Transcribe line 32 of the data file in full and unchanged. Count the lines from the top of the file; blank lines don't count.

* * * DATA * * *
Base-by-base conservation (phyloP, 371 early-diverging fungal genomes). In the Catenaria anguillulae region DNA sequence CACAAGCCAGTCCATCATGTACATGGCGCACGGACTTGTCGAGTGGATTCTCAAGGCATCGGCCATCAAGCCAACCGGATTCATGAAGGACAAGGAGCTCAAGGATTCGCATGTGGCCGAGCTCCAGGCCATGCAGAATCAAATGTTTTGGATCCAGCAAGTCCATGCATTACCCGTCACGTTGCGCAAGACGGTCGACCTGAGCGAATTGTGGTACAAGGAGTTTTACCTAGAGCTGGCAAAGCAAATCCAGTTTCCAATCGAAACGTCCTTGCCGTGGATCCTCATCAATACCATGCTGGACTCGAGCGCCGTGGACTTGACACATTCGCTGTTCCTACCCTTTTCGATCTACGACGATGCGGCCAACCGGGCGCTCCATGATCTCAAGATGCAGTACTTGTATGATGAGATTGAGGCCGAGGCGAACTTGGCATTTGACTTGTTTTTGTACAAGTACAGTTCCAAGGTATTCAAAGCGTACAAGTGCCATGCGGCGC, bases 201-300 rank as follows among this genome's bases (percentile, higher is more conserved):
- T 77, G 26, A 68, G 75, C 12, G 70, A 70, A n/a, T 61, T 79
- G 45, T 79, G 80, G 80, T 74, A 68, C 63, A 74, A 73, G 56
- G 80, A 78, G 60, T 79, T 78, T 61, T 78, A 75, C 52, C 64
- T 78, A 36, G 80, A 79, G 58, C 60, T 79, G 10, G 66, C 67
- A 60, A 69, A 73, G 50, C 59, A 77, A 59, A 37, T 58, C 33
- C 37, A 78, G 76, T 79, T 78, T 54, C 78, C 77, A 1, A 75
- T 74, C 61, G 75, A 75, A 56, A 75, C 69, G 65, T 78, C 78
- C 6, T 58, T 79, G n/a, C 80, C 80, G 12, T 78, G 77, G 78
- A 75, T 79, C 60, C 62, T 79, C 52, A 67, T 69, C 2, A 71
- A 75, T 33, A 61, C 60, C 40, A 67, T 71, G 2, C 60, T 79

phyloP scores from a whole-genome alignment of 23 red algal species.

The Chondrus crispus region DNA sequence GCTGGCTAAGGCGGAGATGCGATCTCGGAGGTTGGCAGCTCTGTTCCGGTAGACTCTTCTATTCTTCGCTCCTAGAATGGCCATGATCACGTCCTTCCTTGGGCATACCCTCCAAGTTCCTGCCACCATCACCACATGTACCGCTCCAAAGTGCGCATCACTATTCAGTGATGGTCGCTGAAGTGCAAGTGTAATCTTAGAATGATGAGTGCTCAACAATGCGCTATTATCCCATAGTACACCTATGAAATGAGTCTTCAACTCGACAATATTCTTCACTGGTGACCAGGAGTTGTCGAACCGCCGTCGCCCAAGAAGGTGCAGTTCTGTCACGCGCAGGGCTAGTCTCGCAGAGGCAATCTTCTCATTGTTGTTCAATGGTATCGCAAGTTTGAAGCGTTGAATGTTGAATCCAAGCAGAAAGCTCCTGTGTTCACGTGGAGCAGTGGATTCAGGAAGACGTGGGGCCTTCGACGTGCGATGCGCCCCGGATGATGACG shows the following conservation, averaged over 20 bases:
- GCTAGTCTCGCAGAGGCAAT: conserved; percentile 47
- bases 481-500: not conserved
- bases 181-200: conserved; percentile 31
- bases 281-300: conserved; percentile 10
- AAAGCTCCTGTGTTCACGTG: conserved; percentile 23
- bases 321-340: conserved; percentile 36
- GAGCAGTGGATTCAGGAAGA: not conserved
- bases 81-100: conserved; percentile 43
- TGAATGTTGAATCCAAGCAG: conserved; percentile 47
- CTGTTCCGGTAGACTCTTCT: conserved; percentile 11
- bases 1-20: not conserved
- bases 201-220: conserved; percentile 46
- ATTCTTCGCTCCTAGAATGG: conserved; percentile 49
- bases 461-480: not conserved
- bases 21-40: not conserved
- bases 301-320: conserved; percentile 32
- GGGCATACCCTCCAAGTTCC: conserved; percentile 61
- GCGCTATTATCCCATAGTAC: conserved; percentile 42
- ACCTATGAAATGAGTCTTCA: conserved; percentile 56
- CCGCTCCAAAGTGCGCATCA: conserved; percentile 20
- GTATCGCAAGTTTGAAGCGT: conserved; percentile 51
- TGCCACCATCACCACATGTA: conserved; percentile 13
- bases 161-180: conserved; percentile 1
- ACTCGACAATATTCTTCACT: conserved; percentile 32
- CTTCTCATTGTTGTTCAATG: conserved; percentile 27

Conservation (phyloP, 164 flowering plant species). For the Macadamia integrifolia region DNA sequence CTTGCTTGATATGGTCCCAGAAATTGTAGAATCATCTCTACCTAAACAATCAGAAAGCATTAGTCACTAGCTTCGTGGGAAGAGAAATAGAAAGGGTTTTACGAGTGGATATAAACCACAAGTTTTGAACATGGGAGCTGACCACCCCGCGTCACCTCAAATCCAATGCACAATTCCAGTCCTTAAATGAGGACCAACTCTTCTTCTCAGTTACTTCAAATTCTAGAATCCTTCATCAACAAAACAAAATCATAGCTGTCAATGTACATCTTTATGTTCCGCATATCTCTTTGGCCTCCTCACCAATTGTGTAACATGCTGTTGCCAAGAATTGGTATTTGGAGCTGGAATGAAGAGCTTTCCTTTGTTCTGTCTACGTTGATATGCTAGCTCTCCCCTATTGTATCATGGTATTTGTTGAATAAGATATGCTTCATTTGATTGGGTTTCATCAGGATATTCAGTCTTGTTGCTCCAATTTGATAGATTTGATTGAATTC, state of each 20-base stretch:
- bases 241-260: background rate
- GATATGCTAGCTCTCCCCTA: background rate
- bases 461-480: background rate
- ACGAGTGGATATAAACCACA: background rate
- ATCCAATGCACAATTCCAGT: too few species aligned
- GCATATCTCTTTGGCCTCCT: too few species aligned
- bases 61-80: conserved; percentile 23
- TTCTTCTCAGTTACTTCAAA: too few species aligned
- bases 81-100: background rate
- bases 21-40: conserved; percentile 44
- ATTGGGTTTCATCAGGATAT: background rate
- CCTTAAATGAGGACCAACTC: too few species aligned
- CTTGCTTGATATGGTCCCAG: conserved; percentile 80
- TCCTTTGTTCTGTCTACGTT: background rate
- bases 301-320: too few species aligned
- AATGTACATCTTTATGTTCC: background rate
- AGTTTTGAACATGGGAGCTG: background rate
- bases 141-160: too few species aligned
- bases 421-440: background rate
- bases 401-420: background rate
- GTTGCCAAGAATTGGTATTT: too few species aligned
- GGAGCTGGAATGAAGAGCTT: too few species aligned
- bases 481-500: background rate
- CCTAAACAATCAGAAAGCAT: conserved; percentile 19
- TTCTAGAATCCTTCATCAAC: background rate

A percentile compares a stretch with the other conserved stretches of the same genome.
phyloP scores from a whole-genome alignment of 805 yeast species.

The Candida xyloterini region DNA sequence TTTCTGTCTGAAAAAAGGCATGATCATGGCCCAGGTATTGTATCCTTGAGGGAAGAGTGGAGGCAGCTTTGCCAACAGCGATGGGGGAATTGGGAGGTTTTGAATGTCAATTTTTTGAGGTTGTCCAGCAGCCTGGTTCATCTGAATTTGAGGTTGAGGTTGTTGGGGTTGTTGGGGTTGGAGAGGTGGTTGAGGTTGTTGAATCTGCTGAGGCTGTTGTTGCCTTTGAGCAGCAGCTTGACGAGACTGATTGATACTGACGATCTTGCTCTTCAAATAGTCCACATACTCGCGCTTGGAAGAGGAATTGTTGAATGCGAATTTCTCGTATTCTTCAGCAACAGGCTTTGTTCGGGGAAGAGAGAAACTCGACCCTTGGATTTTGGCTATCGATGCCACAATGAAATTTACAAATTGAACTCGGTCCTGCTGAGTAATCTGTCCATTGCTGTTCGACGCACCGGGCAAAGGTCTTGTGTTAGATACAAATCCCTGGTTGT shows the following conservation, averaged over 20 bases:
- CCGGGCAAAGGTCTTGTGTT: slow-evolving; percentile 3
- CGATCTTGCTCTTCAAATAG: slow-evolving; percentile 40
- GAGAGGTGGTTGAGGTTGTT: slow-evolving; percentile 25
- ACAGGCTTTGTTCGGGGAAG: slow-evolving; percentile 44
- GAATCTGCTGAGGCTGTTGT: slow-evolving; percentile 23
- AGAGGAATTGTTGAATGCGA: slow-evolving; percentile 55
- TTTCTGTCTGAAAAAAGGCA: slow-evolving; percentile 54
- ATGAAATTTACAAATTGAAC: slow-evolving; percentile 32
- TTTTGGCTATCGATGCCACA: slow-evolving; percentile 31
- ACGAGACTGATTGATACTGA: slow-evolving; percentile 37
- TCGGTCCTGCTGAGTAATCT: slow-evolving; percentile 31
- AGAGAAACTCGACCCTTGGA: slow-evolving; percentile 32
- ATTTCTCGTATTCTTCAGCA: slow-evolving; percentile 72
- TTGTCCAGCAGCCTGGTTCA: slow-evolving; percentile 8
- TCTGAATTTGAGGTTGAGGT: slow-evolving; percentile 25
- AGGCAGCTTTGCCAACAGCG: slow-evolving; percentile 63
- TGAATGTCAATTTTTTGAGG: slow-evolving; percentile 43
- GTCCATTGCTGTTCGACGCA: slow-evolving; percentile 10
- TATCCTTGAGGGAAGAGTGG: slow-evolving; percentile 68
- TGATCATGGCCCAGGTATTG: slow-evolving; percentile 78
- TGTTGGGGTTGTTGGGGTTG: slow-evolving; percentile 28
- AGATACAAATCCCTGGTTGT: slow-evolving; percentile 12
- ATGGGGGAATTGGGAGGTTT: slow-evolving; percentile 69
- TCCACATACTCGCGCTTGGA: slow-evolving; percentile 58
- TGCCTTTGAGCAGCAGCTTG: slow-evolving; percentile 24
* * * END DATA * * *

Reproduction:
- ACCTATGAAATGAGTCTTCA: conserved; percentile 56